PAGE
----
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SSANU halts 7-day strike, urges govt action on 4-month withheld salaries



SSANU halts 7-day strike, urges govt action on 4-month withheld salaries

Union President calls for adequate funding and autonomy to prevent education sector crisis

In a significant development, the Senior Staff Association of Nigerian Universities (SSANU) has officially concluded its seven-day warning strike, providing the government with a window of opportunity to address the protracted issue of four months of withheld salaries.

NAN reports that Mohammed Ibrahim, President of SSANU, announced the decision during a virtual stakeholders forum organized by the Education Writers Association of Nigeria (EWAN) on Sunday in Lagos.

The forum, themed “Withheld Salaries vs Labour Crisis,” convened key stakeholders, including Ibeji Nwokoma, President of the Non-Academic Staff Union of Educational And Associated Institutions (NASU), to deliberate on the pressing concerns facing university workers.

Mohammed Ibrahim shed light on the outcome of a recent meeting with representatives of the Federal Government in Abuja, revealing that despite acknowledging the severity of the situation, no concrete resolutions were reached.

He emphasized the detrimental impact of the strike on university activities, highlighting critical responsibilities such as water supply, electricity, and the mobilization of graduates for the National Youth Service Corps (NYSC), which have been disrupted due to the industrial action.

Addressing the timeline for the strike’s conclusion, Ibrahim stated, “The strike will end by midnight. We’ll go back to our various branches to review the outcome of the warning strike, as well as the recent meeting with the federal government, and from there agree on the next line of action.”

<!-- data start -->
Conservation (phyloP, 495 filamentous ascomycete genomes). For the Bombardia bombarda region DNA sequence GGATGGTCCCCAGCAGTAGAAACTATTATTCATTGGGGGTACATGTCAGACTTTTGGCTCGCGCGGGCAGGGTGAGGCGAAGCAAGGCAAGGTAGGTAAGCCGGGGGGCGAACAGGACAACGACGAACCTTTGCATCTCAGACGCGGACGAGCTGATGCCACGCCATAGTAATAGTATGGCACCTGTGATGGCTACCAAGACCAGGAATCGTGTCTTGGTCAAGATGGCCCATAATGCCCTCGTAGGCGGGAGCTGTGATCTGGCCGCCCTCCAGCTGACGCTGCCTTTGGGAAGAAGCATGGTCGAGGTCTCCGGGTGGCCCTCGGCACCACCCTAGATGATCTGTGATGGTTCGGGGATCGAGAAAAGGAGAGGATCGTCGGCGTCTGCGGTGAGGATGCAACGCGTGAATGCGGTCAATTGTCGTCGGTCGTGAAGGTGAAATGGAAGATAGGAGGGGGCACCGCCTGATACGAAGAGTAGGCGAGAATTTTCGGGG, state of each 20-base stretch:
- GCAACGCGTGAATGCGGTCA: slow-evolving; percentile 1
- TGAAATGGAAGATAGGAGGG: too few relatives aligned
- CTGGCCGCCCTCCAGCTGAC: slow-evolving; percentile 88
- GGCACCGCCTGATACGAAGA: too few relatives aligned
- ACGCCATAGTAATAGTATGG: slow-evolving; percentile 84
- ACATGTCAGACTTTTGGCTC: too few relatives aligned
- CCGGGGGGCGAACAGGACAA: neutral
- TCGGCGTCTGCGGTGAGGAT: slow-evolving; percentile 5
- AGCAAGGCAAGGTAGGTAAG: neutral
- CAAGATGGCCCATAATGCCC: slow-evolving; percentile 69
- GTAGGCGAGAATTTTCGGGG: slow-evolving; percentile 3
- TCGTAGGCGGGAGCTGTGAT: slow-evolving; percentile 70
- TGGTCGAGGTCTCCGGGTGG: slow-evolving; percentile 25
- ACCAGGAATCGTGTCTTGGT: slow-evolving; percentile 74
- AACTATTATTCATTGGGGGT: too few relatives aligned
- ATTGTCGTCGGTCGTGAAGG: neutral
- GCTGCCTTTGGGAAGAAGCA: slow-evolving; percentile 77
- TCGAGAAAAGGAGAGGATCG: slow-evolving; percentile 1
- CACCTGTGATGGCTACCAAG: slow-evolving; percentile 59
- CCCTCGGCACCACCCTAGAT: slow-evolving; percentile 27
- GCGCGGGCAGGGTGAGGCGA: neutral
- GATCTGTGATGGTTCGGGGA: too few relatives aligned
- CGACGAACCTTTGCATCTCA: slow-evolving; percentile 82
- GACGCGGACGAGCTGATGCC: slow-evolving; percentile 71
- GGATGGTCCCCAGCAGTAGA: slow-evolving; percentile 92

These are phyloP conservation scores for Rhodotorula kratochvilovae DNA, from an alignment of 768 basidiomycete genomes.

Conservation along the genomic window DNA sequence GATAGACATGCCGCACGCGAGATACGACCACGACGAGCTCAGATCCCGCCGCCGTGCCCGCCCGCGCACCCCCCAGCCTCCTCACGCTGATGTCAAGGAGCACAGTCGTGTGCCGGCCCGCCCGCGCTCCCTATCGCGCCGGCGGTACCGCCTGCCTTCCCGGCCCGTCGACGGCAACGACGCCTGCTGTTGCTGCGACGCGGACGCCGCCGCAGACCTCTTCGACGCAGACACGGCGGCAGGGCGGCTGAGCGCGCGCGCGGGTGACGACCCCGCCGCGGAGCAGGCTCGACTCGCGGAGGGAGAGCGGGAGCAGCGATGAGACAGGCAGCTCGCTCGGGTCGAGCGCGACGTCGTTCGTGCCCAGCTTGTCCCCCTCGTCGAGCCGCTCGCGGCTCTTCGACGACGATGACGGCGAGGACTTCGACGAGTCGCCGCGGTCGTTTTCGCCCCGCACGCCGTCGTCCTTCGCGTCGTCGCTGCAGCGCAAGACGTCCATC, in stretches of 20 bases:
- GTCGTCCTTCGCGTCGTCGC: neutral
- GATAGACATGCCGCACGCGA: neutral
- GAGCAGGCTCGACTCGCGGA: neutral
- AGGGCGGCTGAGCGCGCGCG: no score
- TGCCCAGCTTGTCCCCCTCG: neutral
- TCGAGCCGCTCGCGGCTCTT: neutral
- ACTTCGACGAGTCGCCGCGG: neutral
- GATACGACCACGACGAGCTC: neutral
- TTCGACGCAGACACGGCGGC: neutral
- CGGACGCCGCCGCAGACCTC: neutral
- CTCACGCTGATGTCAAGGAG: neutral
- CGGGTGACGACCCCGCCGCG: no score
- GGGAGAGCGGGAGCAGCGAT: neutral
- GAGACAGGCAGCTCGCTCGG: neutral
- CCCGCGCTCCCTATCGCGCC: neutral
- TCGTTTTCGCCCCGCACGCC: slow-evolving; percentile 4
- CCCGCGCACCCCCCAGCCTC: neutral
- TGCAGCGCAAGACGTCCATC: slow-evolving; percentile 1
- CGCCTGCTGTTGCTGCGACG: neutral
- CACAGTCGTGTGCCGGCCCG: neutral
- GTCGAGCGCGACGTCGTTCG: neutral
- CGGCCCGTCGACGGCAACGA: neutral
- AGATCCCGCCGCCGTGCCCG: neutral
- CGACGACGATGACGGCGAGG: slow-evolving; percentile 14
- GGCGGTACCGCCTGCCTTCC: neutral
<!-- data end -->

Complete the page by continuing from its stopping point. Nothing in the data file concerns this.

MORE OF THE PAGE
However, he issued a stern warning, cautioning that failure to fulfill their obligations would prompt the union to take decisive measures.

Reflecting on the government’s track record of reneging on agreements, Ibrahim stressed the union’s right to resort to industrial action as a means of redress.

He underscored the lawful avenues available to the union, including picketing and work-to-rule actions, reaffirming the members’ unwavering commitment to advocating for their rights.

Attributing the root cause of the crisis to the government’s neglect of the education sector, Ibrahim lamented the disparity in treatment between university workers and their counterparts.

He decried the government’s failure to disburse withheld salaries, likening it to a grave injustice perpetrated against the union members.

Furthermore, Ibrahim emphasized the crucial role of adequate funding in preventing recurrent crises within the education sector. He argued that investing in education would yield long-term dividends by addressing societal challenges such as insecurity, poverty, and hunger.

Drawing parallels with global best practices, he urged the government to prioritize funding as a panacea for resolving sector-wide issues.

In a poignant revelation, Ibrahim highlighted the toll exacted by the prolonged struggle, noting that several union members had tragically lost their lives due to inadequate access to healthcare.

He called attention to the pressing need for autonomy within the university system, advocating for transparent and merit-based processes in the appointment of key personnel.

Concluding his remarks, Ibrahim reiterated the union’s unwavering commitment to advocating for equitable treatment and fair governance practices within the education sector.

He urged the government to heed their calls for reform, emphasizing the imperative of prioritizing education as a cornerstone of national development.

As SSANU takes decisive steps towards resolution, the ball now rests in the government’s court to address the longstanding grievances and chart a path towards sustainable solutions for the benefit of all stakeholders in the education sector.

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